The Market Today

Labor Market Rebounds in March

by Craig Dismuke, Dudley Carter


March Labor Data Shows Rebound in Jobs but Weaker Wage Growth: Nonfarm payroll growth rebounded in March, rising 196k after February posted the fourth-weakest month of the expansion.  February’s disappointing 20k figure was also revised up to 33k, still a weak month.  Smoothing out some of the monthly fluctuations, the 3-month average fell to 180k, the slowest pace since late-2017 and evidence that job growth is likely coming back to earth.  Nonetheless, the strong March showing shows that it is more likely to be a gradual slowing of job growth (arguably a positive development) rather than an acute downturn.


Looking by sector, the economy added 182k private sector jobs and 14k government jobs.  One area of strength, the education and healthcare sector added 70k new payrolls, the best monthly performance since 2015.  There are two broad areas of concern seen in the March figures, the demise of the retail sector and the softness in goods production.  The retail sector shed another 12k jobs and has lost 142k since its peak in January 2017.  The pace of manufacturing job growth slowed for a fifth consecutive month, actually losing 6k jobs in March.  While some of this is likely related to weak global activity, it is also reflective of trade uncertainty which continues to grip the goods-producing sector.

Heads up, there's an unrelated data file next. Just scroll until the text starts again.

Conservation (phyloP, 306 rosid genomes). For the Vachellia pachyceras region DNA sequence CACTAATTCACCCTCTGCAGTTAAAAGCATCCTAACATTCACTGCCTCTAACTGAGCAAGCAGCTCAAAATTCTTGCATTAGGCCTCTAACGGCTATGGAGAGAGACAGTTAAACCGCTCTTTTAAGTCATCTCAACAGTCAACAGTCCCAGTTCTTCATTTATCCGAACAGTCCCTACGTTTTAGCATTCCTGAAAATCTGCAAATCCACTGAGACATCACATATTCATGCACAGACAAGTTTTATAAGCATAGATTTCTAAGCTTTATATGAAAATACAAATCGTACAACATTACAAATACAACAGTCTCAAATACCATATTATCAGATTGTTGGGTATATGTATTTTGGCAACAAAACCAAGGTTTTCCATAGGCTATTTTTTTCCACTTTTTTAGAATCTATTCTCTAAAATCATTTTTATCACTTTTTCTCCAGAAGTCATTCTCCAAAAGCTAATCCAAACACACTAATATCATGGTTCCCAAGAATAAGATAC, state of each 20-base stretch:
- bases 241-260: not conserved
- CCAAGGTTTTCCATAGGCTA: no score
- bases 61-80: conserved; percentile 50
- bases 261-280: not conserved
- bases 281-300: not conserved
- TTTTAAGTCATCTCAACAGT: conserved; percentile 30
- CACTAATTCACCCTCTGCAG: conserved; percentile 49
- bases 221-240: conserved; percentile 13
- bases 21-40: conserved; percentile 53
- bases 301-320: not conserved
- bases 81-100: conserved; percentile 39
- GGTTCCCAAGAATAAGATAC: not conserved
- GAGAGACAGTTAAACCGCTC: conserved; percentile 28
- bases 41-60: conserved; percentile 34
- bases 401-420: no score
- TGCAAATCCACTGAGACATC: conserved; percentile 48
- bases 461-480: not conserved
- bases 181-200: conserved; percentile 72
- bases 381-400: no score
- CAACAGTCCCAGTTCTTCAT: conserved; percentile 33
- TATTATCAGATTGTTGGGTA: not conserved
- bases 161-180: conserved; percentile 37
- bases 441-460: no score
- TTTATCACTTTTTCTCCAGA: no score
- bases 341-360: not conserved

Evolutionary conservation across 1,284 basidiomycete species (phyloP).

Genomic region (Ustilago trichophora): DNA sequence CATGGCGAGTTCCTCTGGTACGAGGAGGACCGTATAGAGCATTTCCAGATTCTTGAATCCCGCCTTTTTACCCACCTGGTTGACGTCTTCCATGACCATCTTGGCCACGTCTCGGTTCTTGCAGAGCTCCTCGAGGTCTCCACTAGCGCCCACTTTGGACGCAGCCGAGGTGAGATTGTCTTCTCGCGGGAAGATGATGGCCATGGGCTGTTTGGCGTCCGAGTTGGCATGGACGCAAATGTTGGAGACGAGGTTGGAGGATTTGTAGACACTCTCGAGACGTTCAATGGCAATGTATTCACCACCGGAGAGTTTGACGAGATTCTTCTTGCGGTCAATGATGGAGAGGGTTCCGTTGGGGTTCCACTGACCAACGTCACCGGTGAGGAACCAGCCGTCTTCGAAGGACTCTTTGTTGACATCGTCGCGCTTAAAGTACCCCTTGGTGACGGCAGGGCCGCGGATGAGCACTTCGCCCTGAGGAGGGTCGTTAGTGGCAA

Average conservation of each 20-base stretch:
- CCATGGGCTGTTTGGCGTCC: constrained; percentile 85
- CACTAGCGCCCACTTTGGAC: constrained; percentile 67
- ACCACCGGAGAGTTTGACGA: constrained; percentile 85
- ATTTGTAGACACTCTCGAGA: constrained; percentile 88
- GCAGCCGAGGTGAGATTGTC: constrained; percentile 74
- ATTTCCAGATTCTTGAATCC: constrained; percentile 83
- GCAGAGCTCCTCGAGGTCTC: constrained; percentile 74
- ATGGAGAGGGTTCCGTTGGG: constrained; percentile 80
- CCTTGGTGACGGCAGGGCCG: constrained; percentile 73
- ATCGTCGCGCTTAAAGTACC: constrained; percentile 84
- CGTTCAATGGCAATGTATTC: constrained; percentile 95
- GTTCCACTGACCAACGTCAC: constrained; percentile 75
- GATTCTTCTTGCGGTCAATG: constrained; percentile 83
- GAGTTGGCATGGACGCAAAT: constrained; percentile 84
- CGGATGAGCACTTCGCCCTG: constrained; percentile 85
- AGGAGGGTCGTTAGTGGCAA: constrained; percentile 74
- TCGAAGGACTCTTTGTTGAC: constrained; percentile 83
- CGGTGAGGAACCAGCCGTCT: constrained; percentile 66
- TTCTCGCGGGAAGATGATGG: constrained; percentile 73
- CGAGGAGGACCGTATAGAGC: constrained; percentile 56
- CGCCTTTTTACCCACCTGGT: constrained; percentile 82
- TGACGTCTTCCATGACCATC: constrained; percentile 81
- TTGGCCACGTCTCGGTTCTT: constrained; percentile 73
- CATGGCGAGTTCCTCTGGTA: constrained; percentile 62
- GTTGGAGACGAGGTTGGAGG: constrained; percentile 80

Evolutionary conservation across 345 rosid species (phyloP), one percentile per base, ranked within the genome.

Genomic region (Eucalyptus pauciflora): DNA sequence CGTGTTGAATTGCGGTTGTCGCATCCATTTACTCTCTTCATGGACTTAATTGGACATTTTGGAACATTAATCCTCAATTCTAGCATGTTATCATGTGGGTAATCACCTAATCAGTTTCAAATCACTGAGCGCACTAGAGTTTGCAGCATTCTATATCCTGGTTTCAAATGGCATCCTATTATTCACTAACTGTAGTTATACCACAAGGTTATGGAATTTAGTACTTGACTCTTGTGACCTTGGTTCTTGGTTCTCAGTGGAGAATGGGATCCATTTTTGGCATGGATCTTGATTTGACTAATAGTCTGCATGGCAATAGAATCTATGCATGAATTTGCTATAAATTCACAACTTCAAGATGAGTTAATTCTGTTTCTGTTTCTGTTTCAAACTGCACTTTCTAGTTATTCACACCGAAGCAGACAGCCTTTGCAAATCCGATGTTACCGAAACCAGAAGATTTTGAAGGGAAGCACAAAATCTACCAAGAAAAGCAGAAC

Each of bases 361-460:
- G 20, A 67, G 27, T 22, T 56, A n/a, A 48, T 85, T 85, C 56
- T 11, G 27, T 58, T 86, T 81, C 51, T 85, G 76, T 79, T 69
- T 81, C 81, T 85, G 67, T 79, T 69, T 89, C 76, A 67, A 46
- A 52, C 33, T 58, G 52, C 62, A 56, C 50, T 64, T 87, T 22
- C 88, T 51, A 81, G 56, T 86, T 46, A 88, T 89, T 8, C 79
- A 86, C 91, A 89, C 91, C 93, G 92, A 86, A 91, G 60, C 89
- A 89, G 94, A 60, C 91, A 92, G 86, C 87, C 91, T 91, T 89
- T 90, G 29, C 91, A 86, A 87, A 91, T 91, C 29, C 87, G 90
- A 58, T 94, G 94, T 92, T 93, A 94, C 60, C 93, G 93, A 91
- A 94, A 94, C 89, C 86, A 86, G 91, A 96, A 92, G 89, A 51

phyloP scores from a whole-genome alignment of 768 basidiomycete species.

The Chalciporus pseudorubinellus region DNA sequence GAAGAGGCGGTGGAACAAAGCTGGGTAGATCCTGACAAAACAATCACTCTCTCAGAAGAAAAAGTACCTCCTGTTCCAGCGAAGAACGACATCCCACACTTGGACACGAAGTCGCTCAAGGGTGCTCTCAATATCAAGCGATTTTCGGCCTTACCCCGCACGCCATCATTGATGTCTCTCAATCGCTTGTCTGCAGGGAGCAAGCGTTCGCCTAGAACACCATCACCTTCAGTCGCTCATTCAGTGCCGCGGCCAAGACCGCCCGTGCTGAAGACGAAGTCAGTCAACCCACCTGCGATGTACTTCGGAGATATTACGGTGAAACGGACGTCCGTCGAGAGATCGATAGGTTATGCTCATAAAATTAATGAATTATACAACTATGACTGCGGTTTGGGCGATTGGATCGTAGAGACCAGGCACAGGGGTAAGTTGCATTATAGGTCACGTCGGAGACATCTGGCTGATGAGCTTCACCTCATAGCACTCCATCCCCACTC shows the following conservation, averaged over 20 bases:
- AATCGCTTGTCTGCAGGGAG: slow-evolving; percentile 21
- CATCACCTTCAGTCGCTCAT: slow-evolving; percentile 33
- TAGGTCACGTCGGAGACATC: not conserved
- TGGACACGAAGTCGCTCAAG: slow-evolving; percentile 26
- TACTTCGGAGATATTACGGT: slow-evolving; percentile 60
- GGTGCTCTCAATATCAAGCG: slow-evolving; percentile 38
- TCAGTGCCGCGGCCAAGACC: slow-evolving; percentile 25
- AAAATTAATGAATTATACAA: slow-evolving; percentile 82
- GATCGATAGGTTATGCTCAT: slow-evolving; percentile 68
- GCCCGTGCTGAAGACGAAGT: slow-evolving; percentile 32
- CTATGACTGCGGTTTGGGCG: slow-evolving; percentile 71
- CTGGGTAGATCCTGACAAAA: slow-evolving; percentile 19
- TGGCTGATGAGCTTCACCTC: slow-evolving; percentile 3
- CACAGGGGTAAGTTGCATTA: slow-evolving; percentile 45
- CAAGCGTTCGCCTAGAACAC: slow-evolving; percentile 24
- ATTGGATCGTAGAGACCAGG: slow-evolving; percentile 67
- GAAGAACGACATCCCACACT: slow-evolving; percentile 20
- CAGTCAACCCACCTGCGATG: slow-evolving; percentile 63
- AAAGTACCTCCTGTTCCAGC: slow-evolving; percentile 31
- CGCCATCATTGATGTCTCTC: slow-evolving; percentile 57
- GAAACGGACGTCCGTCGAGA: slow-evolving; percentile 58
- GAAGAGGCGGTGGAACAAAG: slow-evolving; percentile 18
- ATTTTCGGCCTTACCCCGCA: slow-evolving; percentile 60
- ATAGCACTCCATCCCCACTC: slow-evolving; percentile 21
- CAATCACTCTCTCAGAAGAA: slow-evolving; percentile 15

In the household report, the unemployment rate ticked lower from 3.82% to 3.81% as 369k more people reported as not in the labor force but 201k more persons reported as unemployed.  The labor force has now shrunk for three consecutive months, the first time it has done so since 2011. The labor force exodus came primarily from a drop-off in the 55+ age cohort.  The overall participation rate fell from 63.2 to 63.0 but the prime-age worker (25-54) participation rate held at 82.5.


Average hourly earnings growth was notably weaker than expected, rising just 0.1% MoM on weaker growth in every sector but business services (+0.45% MoM).  Manufacturing sector wages fell 0.18% while education and healthcare wages dropped 0.15% MoM.  On a year-over-year basis, earnings growth fell from 3.4% (highwater mark for the cycle) to 3.2%.


Bottom Line:  March’s 196k gain in payrolls shows that the labor market remains positive, easing concerns over the surprisingly weak February report.  This should ease some of the expectations that the Fed will cut rates before the end of 2019.  However, the pace of job growth does appear to be slowing more broadly.  The unemployment rate remains very low, below what the Fed believes is sustainable longer term, but a recent trend of weaker participation could create more challenges for businesses trying to fill job openings.  And weaker wage growth is likely to keep a lid on inflation pressures and warrant the recent pause from monetary policymakers.